Employees (or former employees in this case) can be affected in a couple of different ways. When an employee is laid off, his or her general trust in long-term work may decrease, reducing expectations upon rehire (Aamodt, 2014). After an employee withstands a layoff, the effects can trickle into future employment and attitudes. Layoffs in the workplace often leave the former employee less inclined to trust future employers which can lead to behavioural conflicts among co-workers and management (Aamodt, 2014). Despite new employers not being responsible for prior circumstances, job performance may still be affected by prior layoffs. Many companies work to make layoffs as minimally burdensome to the employee. At times employers may layoff multiple people at once to soften the impact (Aamodt, 2014). Below are some of the psychological stages of being laid off (Aamodt, 2014):
- The denial stage is the first stage in the emotional reaction to change or layoffs, in which an employee denies that an organizational change or layoff will occur (Aamodt, 2014).
- The anger stage is the second stage of the emotional reaction to downsizing, in which an employee becomes angry at the organization (Aamodt, 2014).
- The fear stage is the third emotional stage following an announcement of a layoff, in which employees worry about how they will survive financially (Aamodt, 2014).
- The acceptance stage is the fourth and final stage of the emotional reaction to downsizing, in which employees accept that layoffs will occur and are ready to take steps to secure their future (Aamodt, 2014).
The Role of HR in Layoffs
When there are layoffs, companies can run into legal issues with some of the employees that were laid off, especially if a large number of them are from any protected minority-status categories based on gender, race, religion, age, etc. (Cavico, Mujtaba, & Muffler, 2016). During layoffs, companies can face potential discrimination lawsuits if the layoffs are not supported by solid data to support the financial or economic benefits clearly and transparently. Lawsuit settlements or defence of legal claims can get expensive and further hurt an organization (Kokemuller, 2016; Cavico & Mujtaba, 2014). It should be noted that the human resources department is morally, legally, and formally tasked with the responsibility of hiring, compensating, training, developing, monitoring, retiring, coaching/counselling, and selecting the right positions and/or employees to be laid off when the organization has to reduce its workforce (Liu, Gong, Zhou, & Huang, 2017).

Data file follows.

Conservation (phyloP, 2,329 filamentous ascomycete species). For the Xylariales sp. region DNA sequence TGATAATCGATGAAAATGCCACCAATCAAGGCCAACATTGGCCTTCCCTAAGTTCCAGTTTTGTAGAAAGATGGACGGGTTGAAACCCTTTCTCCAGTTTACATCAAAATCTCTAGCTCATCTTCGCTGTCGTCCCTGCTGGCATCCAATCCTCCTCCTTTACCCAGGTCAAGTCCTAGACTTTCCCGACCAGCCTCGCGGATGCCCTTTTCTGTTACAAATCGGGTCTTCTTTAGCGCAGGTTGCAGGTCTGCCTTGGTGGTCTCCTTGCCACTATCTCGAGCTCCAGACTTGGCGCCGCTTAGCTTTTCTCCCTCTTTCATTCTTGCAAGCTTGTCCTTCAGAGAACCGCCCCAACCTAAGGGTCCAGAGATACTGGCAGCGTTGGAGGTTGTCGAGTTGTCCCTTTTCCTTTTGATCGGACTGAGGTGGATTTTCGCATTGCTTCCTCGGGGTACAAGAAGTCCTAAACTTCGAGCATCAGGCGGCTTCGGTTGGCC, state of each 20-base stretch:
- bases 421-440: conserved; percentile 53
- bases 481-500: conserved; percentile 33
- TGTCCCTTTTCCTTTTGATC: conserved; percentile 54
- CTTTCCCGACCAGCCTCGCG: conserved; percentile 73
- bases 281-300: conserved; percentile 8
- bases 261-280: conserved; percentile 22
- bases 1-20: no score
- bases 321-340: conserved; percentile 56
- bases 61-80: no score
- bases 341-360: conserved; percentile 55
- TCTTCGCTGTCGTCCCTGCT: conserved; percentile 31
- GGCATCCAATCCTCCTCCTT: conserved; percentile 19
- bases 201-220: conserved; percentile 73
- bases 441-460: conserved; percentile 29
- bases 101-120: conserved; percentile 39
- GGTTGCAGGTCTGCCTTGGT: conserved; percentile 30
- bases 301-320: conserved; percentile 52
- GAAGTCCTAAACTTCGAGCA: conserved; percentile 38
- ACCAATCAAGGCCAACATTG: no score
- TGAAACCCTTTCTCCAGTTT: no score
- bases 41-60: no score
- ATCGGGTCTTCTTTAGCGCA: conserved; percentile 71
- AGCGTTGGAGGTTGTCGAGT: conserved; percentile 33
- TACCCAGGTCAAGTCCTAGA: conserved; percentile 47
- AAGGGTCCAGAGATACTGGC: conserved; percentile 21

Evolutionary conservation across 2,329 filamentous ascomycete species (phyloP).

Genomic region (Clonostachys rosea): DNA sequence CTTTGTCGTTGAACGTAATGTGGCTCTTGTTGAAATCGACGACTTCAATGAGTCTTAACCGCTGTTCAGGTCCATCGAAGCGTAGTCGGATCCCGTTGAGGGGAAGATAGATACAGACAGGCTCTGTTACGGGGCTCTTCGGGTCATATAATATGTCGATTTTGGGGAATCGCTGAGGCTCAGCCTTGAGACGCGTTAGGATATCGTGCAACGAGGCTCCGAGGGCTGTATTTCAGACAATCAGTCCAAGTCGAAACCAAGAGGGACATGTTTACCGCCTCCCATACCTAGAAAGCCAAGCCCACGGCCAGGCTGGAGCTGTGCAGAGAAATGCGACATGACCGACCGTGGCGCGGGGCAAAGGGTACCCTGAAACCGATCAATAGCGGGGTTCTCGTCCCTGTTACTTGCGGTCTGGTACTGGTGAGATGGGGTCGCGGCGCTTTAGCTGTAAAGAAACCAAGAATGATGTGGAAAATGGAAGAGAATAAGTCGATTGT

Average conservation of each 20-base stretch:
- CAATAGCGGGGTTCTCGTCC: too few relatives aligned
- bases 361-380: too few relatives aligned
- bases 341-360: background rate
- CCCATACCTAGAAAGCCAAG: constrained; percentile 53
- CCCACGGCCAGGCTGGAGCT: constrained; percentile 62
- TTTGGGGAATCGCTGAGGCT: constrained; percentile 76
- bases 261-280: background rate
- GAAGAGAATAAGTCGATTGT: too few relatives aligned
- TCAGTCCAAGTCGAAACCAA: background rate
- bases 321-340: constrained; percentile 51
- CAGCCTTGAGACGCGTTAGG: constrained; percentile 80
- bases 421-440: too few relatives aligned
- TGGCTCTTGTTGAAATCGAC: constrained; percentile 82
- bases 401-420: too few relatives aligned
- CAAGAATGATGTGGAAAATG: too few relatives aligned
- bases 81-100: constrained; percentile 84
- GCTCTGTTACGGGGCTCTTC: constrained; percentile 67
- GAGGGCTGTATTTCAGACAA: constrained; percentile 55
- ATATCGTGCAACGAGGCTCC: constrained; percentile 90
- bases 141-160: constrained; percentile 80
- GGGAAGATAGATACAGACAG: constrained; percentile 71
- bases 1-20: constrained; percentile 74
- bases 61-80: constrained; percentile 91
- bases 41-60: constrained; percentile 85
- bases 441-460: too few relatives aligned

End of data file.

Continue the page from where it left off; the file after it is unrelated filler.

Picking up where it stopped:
Human resources professionals can play a particularly important role in the strategic planning and implementation of employee layoffs. HR professionals are often tasked with the job of weighing the pros and cons of downsizing. According to experts, “the HRM function must ‘surgically’ reduce the workforce by laying off the workers who are less valuable in their performance” (Noe et al., 2018).
The HR department plays a very prominent leadership and management role when it comes to the layoff process (University of Washington, 2018). HR should be heavily included in the strategic planning, implementation, and overall supervision of this process. HR staff members have the responsibility of the planning, executing, and managing the layoffs to align with the business needs and to avoid the negative consequences (University of Washington, 2018). Every step of the way, HR should be involved in the pre-planning, initiations, announcement, implementation, supervision, and the after-effects. According to the University of Washington (2018), human resources responsibilities can include the following:
- Evaluate the reasons for layoff to ensure that they are consistent with the employment program or contract requirements.
- Assist all managers with planning and managing complex layoffs.
- Determine the rehire list and/or bumping options for classified staff.
- Ensure that the layoff notice is properly prepared and signed by the official who has the delegated authority to do so (typically the president or equivalent authorized official).
- Ensure that the signed layoff notice is properly delivered to the employees.
- Determine, for classified staff, that the employee’s layoff option selection is properly recorded and acted on.
The human resources department is essentially the first to become aware of any major companywide change (University of Washington, 2018). They are the company’s integral partners in carrying out plans as major as a layoff. HR should work closely with the leaders of the organization to bring structure and order to the anticipated operation (University of Washington, 2018).
Human resources (HR) professionals and managers must effectively manage the impact of layoffs on people. The immediate financial hardship of a layoff could affect both the physical and psychological well-being of an individual worker, while also causing bankruptcy, depression, and more severe illnesses. Layoffs could result in long-term impacts since unemployment can last up to six months or longer. There might also be experiences of hopelessness when laid-off employees are having difficulty finding new employment. This article has provided an overview of layoffs as well as their impact on employees. Also, the article explained the role of HR personnel throughout layoffs, which are to ensure that the organization can enhance its overall effectiveness. In their role as project managers who are leading the layoff process, human resources professionals must focus on the legal, ethical, and socially responsible implementation of transitioning people and the organizational culture. At a broader scale, layoffs create lower job security overall and increased competitiveness for available and opening positions. Layoffs have generally two major effects on the economy and stakeholders. The way layoffs affect the economy varies from the industry that is doing the layoffs and the size of the layoff. If an industry that employs a majority of a region suffers and has to lay employees off, there will be mass unemployment in an economically rich area. This can have leave ripple effects nationwide. Unemployment is the biggest effect on the economy that can come from layoffs.
Milton Jack is a Business Consultant at Industrial Psychology Consultants (Pvt) Ltd, a business management and human resources consulting firm.